Home News Obituaries Obituaries from Dec. 26-30
Obituaries from Dec. 26-30
Harold Loyd Gregory, 85, of Halfway, died Dec. 20, 2005, at Settler's Park in Baker City.
Loyd was born on Dec. 19, 1920 in Troy, Texas. He was the youngest and last surviving of the 10 children of Thomas and Minnie Gregory. He grew up in Temple, Texas, during the Great Depression and helped his family by working odd jobs, such as delivering telegrams and scraping the mortar off used bricks. His job as a soda jerk, where he could eat all the ice cream he wanted, is where he probably acquired his lifelong love for ice cream.
At the age of 18 he volunteered for the Army and first served with the First Cavalry Division in El Paso, Texas, where he enjoyed horse soldier training. There at a USO dance he met Carlyne Gae Jeter. They were married on Nov. 1, 1941, just about a month before the attack on Pearl Harbor.
During World War II, Loyd was a First Aid Medic in the Pacific Front, mostly in the Philippines. He had a great admiration for General MacArthur. He remained in the armed services for 20 years, working in hospital administration and as a drill sergeant. During this time, he and his wife and two sons lived in a variety of places, including Japan and France during the 1950s.
While in France he joined the Masonic Lodge and remained a lifelong member. He was very proud to have served his country during his military career. He was a meticulous dresser in uniform; his medals and shoes sparkled in the sun.
After Loyd's military retirement in 1961, he and his family settled in Dallas, Texas. He worked as a car salesman, insurance clerk, hotel clerk and painting contractor during the 1960s and 1970s.
In 1980, Loyd and his wife Gae moved to Halfway, where their son Forest lived. They lived in Halfway for several years before returning to Texas where they helped care for Gae's mother for a couple of years, and then moved to La Grande. Several years later they moved back to Halfway.
Many locals will remember Gae and Loyd as the couple who walked everywhere in Halfway rather than driving their car. Loyd was a member of the Pine Valley Masonic Lodge and the VFW.
Loyd had a great sense of humor and would share it with everyone he met. He never met a stranger or turned down a bowl of ice cream!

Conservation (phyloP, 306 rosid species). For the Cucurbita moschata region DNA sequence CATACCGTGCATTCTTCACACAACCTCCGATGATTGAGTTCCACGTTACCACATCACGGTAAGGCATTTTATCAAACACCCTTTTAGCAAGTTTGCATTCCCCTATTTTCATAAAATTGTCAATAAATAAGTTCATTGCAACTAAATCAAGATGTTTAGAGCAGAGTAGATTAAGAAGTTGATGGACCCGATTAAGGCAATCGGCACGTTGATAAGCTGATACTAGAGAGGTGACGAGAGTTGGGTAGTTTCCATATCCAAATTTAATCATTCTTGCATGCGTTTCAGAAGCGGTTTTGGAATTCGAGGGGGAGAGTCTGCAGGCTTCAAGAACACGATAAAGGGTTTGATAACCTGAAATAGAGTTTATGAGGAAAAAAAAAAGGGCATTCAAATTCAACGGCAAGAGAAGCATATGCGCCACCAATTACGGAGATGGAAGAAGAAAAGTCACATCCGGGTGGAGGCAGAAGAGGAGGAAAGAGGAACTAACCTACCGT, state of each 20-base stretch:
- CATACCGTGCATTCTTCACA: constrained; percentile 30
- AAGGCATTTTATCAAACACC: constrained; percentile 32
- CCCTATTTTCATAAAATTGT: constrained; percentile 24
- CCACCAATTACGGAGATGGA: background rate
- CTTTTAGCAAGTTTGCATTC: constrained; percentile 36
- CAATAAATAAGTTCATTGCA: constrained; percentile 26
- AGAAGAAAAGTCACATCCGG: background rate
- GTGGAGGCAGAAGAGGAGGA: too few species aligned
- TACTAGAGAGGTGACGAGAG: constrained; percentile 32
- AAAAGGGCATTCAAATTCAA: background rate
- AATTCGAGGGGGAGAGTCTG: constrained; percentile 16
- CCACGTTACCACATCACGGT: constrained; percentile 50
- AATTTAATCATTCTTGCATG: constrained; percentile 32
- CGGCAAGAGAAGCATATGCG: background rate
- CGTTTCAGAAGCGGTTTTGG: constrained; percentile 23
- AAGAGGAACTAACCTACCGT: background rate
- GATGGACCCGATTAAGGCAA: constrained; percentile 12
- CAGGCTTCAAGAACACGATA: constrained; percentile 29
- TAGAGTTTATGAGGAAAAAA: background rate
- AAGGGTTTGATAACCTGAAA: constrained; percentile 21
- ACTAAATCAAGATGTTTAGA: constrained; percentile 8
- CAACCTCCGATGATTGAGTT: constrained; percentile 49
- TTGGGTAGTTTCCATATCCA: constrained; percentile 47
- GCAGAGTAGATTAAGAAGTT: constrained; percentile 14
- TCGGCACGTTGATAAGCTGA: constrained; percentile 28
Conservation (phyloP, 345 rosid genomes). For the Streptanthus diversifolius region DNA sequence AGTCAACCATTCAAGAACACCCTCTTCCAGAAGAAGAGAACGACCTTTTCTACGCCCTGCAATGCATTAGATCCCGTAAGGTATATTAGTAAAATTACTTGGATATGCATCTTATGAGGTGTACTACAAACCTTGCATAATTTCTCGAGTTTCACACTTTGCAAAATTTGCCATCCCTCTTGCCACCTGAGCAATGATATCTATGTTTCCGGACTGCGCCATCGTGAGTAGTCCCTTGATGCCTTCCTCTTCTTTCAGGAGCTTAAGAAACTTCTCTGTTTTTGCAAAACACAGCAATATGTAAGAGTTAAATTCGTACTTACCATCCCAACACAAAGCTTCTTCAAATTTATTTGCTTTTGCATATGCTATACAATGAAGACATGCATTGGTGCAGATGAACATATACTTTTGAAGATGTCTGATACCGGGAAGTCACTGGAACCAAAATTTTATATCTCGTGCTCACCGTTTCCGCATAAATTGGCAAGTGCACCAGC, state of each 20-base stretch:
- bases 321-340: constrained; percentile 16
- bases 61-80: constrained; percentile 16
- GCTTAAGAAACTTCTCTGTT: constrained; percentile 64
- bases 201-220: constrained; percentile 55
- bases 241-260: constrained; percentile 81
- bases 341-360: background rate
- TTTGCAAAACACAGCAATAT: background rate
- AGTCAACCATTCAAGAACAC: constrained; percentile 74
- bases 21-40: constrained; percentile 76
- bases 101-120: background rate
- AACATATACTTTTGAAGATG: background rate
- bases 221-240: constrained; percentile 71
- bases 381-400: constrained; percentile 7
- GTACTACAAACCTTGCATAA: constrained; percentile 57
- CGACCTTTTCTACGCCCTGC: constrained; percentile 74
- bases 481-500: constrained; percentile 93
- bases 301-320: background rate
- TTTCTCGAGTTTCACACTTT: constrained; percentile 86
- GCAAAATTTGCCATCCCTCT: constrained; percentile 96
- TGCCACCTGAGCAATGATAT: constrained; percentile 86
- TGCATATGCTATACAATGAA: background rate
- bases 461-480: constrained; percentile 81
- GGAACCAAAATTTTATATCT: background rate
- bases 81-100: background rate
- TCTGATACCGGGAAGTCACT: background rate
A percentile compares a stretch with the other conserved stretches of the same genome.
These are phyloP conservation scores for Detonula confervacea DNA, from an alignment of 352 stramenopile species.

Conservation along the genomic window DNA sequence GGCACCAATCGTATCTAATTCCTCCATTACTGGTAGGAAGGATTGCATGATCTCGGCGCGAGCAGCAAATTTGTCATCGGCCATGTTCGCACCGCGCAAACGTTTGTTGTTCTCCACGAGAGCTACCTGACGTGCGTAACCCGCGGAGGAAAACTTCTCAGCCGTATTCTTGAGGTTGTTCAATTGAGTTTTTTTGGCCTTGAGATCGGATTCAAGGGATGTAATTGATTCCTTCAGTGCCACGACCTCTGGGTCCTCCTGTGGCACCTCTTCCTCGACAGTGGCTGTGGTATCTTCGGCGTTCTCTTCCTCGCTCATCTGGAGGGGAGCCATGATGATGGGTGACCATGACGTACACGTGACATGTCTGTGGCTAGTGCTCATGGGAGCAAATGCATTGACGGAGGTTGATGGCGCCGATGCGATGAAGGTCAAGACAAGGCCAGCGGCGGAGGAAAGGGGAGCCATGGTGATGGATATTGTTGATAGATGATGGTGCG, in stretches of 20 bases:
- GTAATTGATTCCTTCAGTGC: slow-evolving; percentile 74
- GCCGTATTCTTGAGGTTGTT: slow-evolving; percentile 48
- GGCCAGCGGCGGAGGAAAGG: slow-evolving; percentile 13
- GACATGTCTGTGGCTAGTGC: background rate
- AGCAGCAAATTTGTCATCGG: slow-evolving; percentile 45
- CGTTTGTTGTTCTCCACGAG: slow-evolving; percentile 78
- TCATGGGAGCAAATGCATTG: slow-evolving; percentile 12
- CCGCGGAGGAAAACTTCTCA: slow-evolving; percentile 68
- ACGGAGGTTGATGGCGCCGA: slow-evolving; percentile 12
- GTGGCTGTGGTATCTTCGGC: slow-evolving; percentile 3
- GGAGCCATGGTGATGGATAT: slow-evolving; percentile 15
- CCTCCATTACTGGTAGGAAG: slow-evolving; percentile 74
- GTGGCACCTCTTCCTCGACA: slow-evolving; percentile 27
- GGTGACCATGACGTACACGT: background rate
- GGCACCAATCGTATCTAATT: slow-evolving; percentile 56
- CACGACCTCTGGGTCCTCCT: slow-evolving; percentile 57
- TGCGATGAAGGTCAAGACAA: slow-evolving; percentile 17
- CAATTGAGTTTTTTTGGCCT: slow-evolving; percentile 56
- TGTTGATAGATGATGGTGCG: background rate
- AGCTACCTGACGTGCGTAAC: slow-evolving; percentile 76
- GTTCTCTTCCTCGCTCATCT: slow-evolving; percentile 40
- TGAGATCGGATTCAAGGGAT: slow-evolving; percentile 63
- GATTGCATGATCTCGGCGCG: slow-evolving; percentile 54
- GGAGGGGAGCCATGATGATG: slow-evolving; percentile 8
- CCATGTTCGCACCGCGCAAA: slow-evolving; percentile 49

His hobby was keeping a scrapbook of interesting and comical phrases, pictures and drawings he collected from magazines, box labels, etc. During his younger days he was quite the ballroom dancer. During his later years, he suffered with health problems, most prominently Alzheimer's. He lived at his home in Halfway and was cared for by his wife, Gae, until shortly before his passing.
Loyd was preceded in death by his son, Terry, and his mother, father, three sisters and six brothers.
He is survived by his wife, Gae; his son, Forest, and daughter-in-law, Ruai; his daughter-in-law, Marie, of Allen, Texas; four grandchildren; one step-grandchild and five great-grandchildren.
Those who wish to make contributions in Loyd's memory may make them to the Shriners Children's Hospital at the Office of Development, International Shrine Headquarters, 2900 Rocky Point Dr., Tampa, FL 33607-1460.
Some of Loyd's mementos are on display in the window of Tami's Pine Valley Funeral Home in Halfway for the remainder of this week.
Wallace G. "Wallie" Huey, 82, a longtime resident of Baker City, died Dec. 19, 2005, at his home with his family by his side.
A memorial service has not been scheduled at this time.
Wallie was born in Topeka, Kan., to Dwight L. Huey and Mary Alta Davis on Nov. 30, 1923.
At the age of 5, he and his mother, father, two sisters and one brother moved to Wendell, Idaho, where he finished his education.
After completion of high school, he joined the U.S. Army Air Force, and he served in England as a supply truck driver.
Upon receiving his discharge papers in November 1945, he returned to Gooding, Idaho, to work as a teller in the Gooding bank while also working in the control tower of the local airport.
In 1951 he moved to Baker City to work for the next 12 years as a postal clerk on the railroad, which ran from Baker City to Pocatello, Idaho. During this time he met his wife of almost 52 years, Patricia Newman, in August 1953. A short time later, on Valentine's Day in 1954, he married Patricia in a ceremony held in Corvallis. Within eight years they had one daughter, Jolynne.
Wallie was known around town as the "Candy Man." In 1965 he began his own business known as J&W Sales to supply local grocery stores with candy, cigarettes and a variety of sundry items. During this Wallie was known for his happy-go-lucky attitude, singing and whistling his way through each day.
In later years Wallie was known for his love of airplanes and flying. Wallie received his pilots license and earned his hours flying a Piper Cub. If a plane passed overheard, he would knock anyone in his way to the side so he could see what it was in the sky. He spent many days at the side of the airport watching planes come and go.